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    I think we are on the same page. I killed some squirrels with a buddies Benjamin pump when I was a youngster, and it worked well. Don't own a pellet gun, but the .22's in short, and CB are in the same class as far as bullet speed is concerned, and the knock down power is a little higher. Nothing wrong with a good pellet gun for Squirrel hunting!
  15. mr.t7024

    mr.t7024 Member

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    Helix FR said it, :D
  16. Big ugly

    Big ugly New Member

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    I have hunting Tree Rats since I was Knee High high a Short Duck and we have never had any accidents. However the formula for n accident is there if you dont pay attention. What I mean is obviousely if you live in a fairly populated area then its not a good Idea to be shooting into the air not so much for the Human factor but for the human belongings factor. Cars Trucks thing of that nature. Any responsible shooter or hunter knows better than go out and do some shooting in a populated area. Back in Ohio where my ole stomping grounds was I hunted along a creek that ran through a large wooded area of mabbe 600+ acres surronded by aggriculture fields(corn and beans). The risk for an acident was slight. Round Here I catch their little Butts on the ground. POP!!!!! Lunch! that simple
  17. cakes

    cakes New Member

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    It makes a big difference if you are in a forest with a canopy, or shooting at a squirrel in a lone tree on an open field. .22lr bullets are made of soft lead. When fired into a forest canopy, the first twig(or tree rat) that the bullet hits will deform it, reducing the risks of it injuring someone.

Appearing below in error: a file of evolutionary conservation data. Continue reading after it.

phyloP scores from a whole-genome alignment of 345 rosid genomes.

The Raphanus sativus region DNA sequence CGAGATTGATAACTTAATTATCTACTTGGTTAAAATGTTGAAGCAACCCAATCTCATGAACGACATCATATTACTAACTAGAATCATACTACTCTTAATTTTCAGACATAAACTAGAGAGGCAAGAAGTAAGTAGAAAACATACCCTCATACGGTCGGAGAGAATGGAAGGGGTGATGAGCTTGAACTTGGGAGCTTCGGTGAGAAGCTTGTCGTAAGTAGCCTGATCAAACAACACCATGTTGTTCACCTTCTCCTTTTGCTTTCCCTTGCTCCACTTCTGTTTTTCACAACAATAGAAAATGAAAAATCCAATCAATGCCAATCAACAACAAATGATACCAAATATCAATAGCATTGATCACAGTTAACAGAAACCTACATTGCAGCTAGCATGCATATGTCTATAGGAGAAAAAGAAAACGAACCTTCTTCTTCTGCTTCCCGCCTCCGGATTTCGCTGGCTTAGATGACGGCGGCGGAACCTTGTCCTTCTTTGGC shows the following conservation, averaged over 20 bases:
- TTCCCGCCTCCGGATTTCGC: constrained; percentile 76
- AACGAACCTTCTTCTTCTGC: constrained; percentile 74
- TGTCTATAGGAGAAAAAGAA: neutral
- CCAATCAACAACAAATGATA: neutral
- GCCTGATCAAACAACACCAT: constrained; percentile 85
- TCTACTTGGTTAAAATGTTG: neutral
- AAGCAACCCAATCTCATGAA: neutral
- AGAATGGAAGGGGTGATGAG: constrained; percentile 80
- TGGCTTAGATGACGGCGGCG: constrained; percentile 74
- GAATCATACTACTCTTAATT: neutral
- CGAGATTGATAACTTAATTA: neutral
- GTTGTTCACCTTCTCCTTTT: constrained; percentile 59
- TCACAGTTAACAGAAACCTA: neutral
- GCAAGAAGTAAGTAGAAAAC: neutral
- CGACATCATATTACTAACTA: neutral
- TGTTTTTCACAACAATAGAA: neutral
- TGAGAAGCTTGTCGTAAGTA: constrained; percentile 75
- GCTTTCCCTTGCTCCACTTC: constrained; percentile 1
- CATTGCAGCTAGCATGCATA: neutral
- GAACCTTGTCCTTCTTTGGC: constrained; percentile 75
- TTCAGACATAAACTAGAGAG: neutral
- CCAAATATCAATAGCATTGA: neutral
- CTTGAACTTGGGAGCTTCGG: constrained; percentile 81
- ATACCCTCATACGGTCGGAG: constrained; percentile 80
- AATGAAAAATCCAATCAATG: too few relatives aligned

That being said, I was raised hunting squirrels and taught to shoot at them when they are on the tree trunk so the bullet will stop in the tree if I miss.
  18. cycloneman

    cycloneman Well-Known Member

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    For safety sake I say cut the tree down first. :rolleyes: Once the squirrel is on the ground then you can shoot safety into the ground.:D:D:D:D

    I would just use a scatter gun.
    Last edited: Jan 18, 2010
  19. Big ugly

    Big ugly New Member

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    The land would be barren of all wood around my house
  20. old semperfi

    old semperfi New Member

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    i live in southern indiana,old country boy at hear
    you never said if you are using a semi auto or a bolt action, i use only cb shorts for tree rats.these only go about 450 fps and will knock a squirrel right out of the tree.if i am ground hunting them i use long rifle ammo. dirt pretty much stops anything unless its really hard. old semperfi